Review: Samsung Galaxy S 4 for AT&T
There are so many features in the GS4's camera, it's ridiculous. Some of them genuinely delight, others are somewhat silly. One thing Samsung hoped to do with its camera software was to make it easier to use. In that goal, I think it is fair to say Samsung succeeded.
There's no dedicated camera button, but the camera can be launched from the lock screen. The camera is the only app that will bypass a password. The app opens quickly enough and presents owners with a camera user interface similar to what we've seen on other Galaxy-branded devices over the last few years.
Samsung has taken a cue from HTC and combined the camera/video camera controls on one screen. There's no longer a "camera mode" and "video mode." Instead, the GS4 has both a camera button and video camera button on the right side of the screen at all times. This way, either media type can be captured without first requiring the user to swap modes. This is a good thing. The other benefit of this setup is that you can capture stills while also recording video. There's a third button below these two shutter buttons called Mode. We'll get to that in a second.
There's a button for switching to the user-facing camera, a button that activates the picture-in-picture mode, and a button to open the full settings menu. Pressing the settings button first opens an expanded view of the control strip, with more options (flash, microphone mute, night shot). These can be customized if you wish. As usual, owners can fine-tune most aspects of the camera software (pixels, aspect ratio, white balance, exposure, etc.).
The GS4 has 12 different "modes" for capturing images, and there are two ways to interact with them. The first time you press the mode button, you'll see a carousel view of the different modes with a detailed explanation of each mode and what it produces. You can spin through the carousel options quickly to find the mode you're looking for. Alternately, there's a button that lets you see all the modes laid out in a visual grid. This grid layout is a faster way to access the shooting modes once you're familiar with the way operate.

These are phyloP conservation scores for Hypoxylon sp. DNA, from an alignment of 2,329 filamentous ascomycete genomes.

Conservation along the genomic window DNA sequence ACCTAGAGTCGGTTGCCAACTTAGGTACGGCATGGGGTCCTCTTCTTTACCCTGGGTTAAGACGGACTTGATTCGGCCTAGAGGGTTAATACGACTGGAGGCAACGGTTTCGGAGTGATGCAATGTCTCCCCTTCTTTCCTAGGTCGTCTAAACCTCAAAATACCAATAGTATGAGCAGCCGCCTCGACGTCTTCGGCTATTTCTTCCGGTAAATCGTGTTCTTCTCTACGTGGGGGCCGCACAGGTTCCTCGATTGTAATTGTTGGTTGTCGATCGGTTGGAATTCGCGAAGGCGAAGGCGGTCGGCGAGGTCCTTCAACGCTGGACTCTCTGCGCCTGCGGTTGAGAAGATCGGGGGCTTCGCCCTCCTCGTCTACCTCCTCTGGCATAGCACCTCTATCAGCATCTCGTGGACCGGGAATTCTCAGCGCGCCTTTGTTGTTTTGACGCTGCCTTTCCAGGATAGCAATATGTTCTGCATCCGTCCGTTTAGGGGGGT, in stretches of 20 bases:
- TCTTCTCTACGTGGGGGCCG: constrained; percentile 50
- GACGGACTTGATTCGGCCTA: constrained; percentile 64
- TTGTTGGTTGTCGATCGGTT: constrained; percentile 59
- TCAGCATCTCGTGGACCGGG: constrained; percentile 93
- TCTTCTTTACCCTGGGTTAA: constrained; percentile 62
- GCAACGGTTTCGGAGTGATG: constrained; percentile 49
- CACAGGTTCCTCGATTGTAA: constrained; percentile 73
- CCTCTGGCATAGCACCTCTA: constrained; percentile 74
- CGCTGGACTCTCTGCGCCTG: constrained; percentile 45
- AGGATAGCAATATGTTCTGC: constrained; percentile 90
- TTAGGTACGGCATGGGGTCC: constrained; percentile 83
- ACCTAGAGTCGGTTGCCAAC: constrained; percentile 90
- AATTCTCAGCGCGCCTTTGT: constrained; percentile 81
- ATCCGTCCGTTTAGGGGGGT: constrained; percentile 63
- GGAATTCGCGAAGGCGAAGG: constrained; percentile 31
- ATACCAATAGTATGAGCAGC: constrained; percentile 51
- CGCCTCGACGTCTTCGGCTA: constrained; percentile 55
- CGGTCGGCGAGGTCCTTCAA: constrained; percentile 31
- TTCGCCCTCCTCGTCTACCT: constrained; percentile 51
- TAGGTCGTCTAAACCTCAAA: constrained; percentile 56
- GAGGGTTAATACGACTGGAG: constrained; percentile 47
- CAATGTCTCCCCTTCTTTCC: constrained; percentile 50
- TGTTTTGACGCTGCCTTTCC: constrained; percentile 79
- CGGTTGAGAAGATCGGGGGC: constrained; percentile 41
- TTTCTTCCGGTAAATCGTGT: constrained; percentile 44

Most smartphone or camera users should be familiar with about half the shooting modes: auto, sports, night, panorama, HDR, and portrait (called "Beauty Shot" by Samsung). The rest are worth explaining a little bit.
Best Photo: This shooting mode takes a series of pictures and then lets you pick the best one. Rather than bracketing exposures, it simply takes a handful of shots timed about a half-second apart from one another. You then select one final image from the bunch.
Best Face: This mode helps you create a group shot in which everyone is smiling and has their eyes open. It takes a series of five shots and you can then pick the best version of each person's face and then merge the results into one image.
Sound & Shot: I don't really get this one. When Sound & Shot is used, the GS4 takes a single shot and then records up to 9 seconds of audio, and then combines the still image with the audio into a single picture with sound. I guess you could use it to create a still image that has audio of everyone shouting "Happy Birthday, Grandma!"
Drama Shot: This is my favorite. This mode will take several shots of an action scene and then merge them together into a cool image. There are some caveats: First, you have to hold the camera still, as the drama shot wants the background image to be static. Second, you can't be too close to your subject (don't as me, the camera software freaks out if you're too close). The idea is to capture something as it moves across the still background. For example, I was able to get a neat shot of my daughter running around and you can see 4 images of her overlaid on the same background as she dashed across the screen. This would be pretty cool for sports photography, too.
Eraser Shot: As the name implies, this mode takes a number of shots and lets you erase unwanted objects from the final result. The obvious example is when your friend photobombs what would otherwise be a nice image of your parents. You can use Eraser Shot to eliminate your friend. Of course, you have to remember to turn on Erase Shot in the first place...